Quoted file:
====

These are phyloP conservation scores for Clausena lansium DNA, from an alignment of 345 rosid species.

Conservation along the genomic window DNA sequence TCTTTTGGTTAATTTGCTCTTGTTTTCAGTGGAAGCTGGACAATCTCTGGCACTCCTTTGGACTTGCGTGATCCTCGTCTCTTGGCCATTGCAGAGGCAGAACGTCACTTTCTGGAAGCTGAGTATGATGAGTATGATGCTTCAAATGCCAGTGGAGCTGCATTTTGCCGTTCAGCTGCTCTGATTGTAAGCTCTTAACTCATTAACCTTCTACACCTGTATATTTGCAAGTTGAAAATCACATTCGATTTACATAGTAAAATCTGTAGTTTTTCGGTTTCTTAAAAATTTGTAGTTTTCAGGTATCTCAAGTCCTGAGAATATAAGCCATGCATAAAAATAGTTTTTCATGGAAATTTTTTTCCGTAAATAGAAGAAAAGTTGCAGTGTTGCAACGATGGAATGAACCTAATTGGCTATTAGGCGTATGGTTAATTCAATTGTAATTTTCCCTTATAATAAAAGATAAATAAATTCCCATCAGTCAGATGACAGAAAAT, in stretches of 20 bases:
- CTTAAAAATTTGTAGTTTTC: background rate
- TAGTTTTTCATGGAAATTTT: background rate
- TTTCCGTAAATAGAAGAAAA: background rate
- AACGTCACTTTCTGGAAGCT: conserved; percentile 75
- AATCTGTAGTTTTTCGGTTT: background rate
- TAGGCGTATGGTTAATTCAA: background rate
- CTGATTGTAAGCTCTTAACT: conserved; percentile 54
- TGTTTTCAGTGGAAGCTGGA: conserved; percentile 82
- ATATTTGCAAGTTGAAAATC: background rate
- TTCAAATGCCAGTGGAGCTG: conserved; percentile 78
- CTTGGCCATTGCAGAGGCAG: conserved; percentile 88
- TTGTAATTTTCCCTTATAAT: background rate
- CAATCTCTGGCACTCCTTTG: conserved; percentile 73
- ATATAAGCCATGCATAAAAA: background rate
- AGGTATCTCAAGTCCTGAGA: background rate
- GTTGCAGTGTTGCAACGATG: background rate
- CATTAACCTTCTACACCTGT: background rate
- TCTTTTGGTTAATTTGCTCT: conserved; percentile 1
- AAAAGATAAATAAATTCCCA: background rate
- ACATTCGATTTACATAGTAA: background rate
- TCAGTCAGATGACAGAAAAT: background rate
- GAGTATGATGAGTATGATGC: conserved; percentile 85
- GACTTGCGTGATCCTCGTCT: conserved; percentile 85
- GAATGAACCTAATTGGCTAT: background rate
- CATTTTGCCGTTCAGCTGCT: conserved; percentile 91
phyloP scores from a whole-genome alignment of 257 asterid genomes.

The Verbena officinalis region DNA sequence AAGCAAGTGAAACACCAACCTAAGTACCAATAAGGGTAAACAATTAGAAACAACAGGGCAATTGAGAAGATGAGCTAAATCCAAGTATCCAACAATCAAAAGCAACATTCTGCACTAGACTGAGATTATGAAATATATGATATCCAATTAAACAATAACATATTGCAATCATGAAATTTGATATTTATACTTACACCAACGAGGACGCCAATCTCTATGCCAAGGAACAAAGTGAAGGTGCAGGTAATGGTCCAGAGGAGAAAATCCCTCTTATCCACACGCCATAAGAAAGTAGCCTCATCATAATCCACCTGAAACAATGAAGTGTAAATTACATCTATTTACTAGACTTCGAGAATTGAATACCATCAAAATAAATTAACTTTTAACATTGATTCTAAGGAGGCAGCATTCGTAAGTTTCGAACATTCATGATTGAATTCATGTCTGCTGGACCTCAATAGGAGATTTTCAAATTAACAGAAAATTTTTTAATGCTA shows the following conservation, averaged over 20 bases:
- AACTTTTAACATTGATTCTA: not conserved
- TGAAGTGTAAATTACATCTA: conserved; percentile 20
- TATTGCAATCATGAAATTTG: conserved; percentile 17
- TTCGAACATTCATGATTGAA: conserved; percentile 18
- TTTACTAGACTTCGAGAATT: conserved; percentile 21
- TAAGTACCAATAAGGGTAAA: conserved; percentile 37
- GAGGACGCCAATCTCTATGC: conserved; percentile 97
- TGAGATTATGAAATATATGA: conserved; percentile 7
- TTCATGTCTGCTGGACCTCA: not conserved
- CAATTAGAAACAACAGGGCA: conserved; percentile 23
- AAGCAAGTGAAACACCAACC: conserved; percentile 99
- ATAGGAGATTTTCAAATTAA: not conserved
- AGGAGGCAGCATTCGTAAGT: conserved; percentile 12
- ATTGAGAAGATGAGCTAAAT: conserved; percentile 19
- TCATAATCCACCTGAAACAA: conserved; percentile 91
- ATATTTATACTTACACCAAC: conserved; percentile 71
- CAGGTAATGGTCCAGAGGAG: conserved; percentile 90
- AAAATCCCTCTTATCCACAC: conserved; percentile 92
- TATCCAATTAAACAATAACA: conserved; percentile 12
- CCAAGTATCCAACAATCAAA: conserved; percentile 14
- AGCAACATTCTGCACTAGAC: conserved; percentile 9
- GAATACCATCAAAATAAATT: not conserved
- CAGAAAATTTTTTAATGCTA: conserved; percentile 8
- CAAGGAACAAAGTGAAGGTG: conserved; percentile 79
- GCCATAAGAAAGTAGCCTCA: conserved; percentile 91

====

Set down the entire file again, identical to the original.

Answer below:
These are phyloP conservation scores for Clausena lansium DNA, from an alignment of 345 rosid species.

Conservation along the genomic window DNA sequence TCTTTTGGTTAATTTGCTCTTGTTTTCAGTGGAAGCTGGACAATCTCTGGCACTCCTTTGGACTTGCGTGATCCTCGTCTCTTGGCCATTGCAGAGGCAGAACGTCACTTTCTGGAAGCTGAGTATGATGAGTATGATGCTTCAAATGCCAGTGGAGCTGCATTTTGCCGTTCAGCTGCTCTGATTGTAAGCTCTTAACTCATTAACCTTCTACACCTGTATATTTGCAAGTTGAAAATCACATTCGATTTACATAGTAAAATCTGTAGTTTTTCGGTTTCTTAAAAATTTGTAGTTTTCAGGTATCTCAAGTCCTGAGAATATAAGCCATGCATAAAAATAGTTTTTCATGGAAATTTTTTTCCGTAAATAGAAGAAAAGTTGCAGTGTTGCAACGATGGAATGAACCTAATTGGCTATTAGGCGTATGGTTAATTCAATTGTAATTTTCCCTTATAATAAAAGATAAATAAATTCCCATCAGTCAGATGACAGAAAAT, in stretches of 20 bases:
- CTTAAAAATTTGTAGTTTTC: background rate
- TAGTTTTTCATGGAAATTTT: background rate
- TTTCCGTAAATAGAAGAAAA: background rate
- AACGTCACTTTCTGGAAGCT: conserved; percentile 75
- AATCTGTAGTTTTTCGGTTT: background rate
- TAGGCGTATGGTTAATTCAA: background rate
- CTGATTGTAAGCTCTTAACT: conserved; percentile 54
- TGTTTTCAGTGGAAGCTGGA: conserved; percentile 82
- ATATTTGCAAGTTGAAAATC: background rate
- TTCAAATGCCAGTGGAGCTG: conserved; percentile 78
- CTTGGCCATTGCAGAGGCAG: conserved; percentile 88
- TTGTAATTTTCCCTTATAAT: background rate
- CAATCTCTGGCACTCCTTTG: conserved; percentile 73
- ATATAAGCCATGCATAAAAA: background rate
- AGGTATCTCAAGTCCTGAGA: background rate
- GTTGCAGTGTTGCAACGATG: background rate
- CATTAACCTTCTACACCTGT: background rate
- TCTTTTGGTTAATTTGCTCT: conserved; percentile 1
- AAAAGATAAATAAATTCCCA: background rate
- ACATTCGATTTACATAGTAA: background rate
- TCAGTCAGATGACAGAAAAT: background rate
- GAGTATGATGAGTATGATGC: conserved; percentile 85
- GACTTGCGTGATCCTCGTCT: conserved; percentile 85
- GAATGAACCTAATTGGCTAT: background rate
- CATTTTGCCGTTCAGCTGCT: conserved; percentile 91
phyloP scores from a whole-genome alignment of 257 asterid genomes.

The Verbena officinalis region DNA sequence AAGCAAGTGAAACACCAACCTAAGTACCAATAAGGGTAAACAATTAGAAACAACAGGGCAATTGAGAAGATGAGCTAAATCCAAGTATCCAACAATCAAAAGCAACATTCTGCACTAGACTGAGATTATGAAATATATGATATCCAATTAAACAATAACATATTGCAATCATGAAATTTGATATTTATACTTACACCAACGAGGACGCCAATCTCTATGCCAAGGAACAAAGTGAAGGTGCAGGTAATGGTCCAGAGGAGAAAATCCCTCTTATCCACACGCCATAAGAAAGTAGCCTCATCATAATCCACCTGAAACAATGAAGTGTAAATTACATCTATTTACTAGACTTCGAGAATTGAATACCATCAAAATAAATTAACTTTTAACATTGATTCTAAGGAGGCAGCATTCGTAAGTTTCGAACATTCATGATTGAATTCATGTCTGCTGGACCTCAATAGGAGATTTTCAAATTAACAGAAAATTTTTTAATGCTA shows the following conservation, averaged over 20 bases:
- AACTTTTAACATTGATTCTA: not conserved
- TGAAGTGTAAATTACATCTA: conserved; percentile 20
- TATTGCAATCATGAAATTTG: conserved; percentile 17
- TTCGAACATTCATGATTGAA: conserved; percentile 18
- TTTACTAGACTTCGAGAATT: conserved; percentile 21
- TAAGTACCAATAAGGGTAAA: conserved; percentile 37
- GAGGACGCCAATCTCTATGC: conserved; percentile 97
- TGAGATTATGAAATATATGA: conserved; percentile 7
- TTCATGTCTGCTGGACCTCA: not conserved
- CAATTAGAAACAACAGGGCA: conserved; percentile 23
- AAGCAAGTGAAACACCAACC: conserved; percentile 99
- ATAGGAGATTTTCAAATTAA: not conserved
- AGGAGGCAGCATTCGTAAGT: conserved; percentile 12
- ATTGAGAAGATGAGCTAAAT: conserved; percentile 19
- TCATAATCCACCTGAAACAA: conserved; percentile 91
- ATATTTATACTTACACCAAC: conserved; percentile 71
- CAGGTAATGGTCCAGAGGAG: conserved; percentile 90
- AAAATCCCTCTTATCCACAC: conserved; percentile 92
- TATCCAATTAAACAATAACA: conserved; percentile 12
- CCAAGTATCCAACAATCAAA: conserved; percentile 14
- AGCAACATTCTGCACTAGAC: conserved; percentile 9
- GAATACCATCAAAATAAATT: not conserved
- CAGAAAATTTTTTAATGCTA: conserved; percentile 8
- CAAGGAACAAAGTGAAGGTG: conserved; percentile 79
- GCCATAAGAAAGTAGCCTCA: conserved; percentile 91